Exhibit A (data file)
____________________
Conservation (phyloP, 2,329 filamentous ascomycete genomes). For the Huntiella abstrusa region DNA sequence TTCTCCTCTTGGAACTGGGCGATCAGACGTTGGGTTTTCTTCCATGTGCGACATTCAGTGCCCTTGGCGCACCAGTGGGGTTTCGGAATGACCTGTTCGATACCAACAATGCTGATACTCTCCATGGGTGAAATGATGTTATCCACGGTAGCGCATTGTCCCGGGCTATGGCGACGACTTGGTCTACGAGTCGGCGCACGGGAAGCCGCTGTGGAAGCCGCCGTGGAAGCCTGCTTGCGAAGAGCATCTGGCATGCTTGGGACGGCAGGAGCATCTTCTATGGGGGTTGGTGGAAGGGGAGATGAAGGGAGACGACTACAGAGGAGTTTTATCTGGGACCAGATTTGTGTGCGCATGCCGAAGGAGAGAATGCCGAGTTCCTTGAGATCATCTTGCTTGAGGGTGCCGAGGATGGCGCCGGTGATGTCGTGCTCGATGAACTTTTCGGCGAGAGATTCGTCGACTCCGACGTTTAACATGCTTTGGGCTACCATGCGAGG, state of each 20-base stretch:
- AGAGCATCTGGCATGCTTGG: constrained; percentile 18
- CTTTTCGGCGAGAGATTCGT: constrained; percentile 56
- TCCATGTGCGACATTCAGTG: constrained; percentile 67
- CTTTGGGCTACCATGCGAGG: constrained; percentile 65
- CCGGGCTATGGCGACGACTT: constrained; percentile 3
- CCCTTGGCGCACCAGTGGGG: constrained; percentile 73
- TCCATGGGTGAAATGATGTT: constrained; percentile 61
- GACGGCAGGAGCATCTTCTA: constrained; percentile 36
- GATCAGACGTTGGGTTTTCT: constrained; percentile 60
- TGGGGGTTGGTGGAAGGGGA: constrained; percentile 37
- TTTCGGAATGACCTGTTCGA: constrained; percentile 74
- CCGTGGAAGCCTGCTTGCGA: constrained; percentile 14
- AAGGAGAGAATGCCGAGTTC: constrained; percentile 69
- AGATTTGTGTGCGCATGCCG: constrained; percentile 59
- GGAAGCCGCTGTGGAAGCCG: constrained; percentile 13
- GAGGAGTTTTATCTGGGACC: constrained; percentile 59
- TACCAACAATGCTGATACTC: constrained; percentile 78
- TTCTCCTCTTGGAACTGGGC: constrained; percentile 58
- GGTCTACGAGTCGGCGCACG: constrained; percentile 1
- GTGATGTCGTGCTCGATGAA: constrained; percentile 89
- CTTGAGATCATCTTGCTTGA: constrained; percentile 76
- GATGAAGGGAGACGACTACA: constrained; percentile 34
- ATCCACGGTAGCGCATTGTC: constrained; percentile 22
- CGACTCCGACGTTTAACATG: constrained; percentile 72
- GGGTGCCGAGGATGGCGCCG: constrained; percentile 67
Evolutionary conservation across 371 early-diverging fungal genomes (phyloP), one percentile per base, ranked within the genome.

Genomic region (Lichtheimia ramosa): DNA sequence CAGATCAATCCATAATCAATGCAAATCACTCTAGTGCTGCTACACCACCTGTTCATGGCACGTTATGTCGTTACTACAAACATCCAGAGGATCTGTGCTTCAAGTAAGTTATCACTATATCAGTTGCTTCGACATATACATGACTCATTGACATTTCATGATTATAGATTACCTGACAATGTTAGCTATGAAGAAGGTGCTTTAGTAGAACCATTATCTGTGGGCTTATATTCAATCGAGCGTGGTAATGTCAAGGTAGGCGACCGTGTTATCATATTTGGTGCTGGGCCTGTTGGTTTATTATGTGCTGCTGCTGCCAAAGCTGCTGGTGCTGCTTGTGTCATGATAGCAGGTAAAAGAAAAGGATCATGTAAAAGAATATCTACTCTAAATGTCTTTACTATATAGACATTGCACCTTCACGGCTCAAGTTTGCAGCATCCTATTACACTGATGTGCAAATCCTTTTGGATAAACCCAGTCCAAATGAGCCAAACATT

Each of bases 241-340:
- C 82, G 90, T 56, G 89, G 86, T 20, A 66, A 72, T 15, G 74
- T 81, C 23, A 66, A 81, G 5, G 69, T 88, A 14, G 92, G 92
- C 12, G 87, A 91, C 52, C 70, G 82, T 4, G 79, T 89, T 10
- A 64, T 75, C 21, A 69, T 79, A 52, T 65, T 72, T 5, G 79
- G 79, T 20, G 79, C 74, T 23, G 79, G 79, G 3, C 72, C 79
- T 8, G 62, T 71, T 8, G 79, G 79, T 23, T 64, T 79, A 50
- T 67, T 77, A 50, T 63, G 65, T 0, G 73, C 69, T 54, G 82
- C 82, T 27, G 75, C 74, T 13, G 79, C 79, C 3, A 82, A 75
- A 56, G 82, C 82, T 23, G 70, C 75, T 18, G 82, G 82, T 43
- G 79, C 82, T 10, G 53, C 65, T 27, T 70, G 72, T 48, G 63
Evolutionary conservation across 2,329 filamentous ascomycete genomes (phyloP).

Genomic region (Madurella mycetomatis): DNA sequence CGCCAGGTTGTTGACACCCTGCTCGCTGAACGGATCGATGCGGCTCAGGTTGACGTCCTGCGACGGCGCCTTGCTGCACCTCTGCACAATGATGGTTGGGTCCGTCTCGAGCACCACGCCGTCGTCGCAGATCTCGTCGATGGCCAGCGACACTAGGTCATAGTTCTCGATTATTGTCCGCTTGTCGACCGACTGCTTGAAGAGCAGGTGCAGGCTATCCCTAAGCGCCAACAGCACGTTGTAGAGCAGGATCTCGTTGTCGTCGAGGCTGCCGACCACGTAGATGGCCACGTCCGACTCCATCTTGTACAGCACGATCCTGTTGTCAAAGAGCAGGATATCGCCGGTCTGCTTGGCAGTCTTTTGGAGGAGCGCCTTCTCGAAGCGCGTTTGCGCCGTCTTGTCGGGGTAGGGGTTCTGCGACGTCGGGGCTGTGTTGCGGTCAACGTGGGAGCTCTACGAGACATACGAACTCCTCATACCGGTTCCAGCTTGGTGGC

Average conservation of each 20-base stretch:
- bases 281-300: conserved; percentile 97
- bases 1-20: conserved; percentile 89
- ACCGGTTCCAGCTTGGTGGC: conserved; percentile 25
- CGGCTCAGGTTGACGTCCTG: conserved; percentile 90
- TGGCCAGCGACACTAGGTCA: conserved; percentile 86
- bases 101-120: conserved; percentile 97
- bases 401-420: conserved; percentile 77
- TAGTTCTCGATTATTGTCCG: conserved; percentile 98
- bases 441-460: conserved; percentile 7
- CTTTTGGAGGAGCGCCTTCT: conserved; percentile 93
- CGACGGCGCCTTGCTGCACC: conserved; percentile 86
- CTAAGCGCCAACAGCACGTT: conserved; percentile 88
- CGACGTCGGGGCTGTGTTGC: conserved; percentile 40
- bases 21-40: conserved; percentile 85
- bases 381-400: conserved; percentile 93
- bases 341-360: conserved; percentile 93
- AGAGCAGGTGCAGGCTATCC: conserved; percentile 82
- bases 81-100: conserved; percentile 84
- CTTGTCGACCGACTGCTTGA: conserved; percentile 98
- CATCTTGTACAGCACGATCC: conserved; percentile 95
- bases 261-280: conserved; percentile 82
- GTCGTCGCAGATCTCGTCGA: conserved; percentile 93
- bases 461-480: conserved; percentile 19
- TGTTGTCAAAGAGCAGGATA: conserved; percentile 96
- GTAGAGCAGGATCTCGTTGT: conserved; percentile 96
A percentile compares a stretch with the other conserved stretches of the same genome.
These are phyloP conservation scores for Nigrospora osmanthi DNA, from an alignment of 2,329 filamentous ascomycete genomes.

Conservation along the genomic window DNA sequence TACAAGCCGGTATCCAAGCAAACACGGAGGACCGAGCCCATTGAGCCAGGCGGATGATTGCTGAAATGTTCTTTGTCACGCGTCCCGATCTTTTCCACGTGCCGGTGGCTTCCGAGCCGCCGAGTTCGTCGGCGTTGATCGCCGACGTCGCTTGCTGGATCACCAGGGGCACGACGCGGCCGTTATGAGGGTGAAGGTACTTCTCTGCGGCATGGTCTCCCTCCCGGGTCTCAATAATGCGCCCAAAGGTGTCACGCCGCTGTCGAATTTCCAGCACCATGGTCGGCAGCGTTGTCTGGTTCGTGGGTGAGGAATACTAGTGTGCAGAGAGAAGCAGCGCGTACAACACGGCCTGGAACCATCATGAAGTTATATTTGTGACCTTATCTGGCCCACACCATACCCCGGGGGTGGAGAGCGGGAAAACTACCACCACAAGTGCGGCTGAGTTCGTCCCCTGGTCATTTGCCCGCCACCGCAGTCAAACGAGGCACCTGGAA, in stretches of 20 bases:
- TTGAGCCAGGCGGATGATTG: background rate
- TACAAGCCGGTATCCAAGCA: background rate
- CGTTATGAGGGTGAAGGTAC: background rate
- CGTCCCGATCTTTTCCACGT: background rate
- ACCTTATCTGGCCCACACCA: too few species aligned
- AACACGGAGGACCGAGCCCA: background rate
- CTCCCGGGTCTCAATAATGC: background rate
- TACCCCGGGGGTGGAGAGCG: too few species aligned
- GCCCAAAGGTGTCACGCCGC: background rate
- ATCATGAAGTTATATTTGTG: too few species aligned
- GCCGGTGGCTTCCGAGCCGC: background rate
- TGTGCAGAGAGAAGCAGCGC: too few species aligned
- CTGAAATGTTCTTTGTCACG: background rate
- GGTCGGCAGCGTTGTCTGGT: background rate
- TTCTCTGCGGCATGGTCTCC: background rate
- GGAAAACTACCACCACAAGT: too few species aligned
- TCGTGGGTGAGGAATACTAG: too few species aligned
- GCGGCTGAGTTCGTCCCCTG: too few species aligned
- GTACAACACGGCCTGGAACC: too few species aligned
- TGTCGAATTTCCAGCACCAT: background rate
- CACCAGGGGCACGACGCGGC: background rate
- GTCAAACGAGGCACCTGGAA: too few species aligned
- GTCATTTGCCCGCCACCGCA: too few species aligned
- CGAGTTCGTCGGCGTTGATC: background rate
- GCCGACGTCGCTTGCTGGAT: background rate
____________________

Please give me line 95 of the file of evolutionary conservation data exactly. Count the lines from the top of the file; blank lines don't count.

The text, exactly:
- GCCGACGTCGCTTGCTGGAT: background rate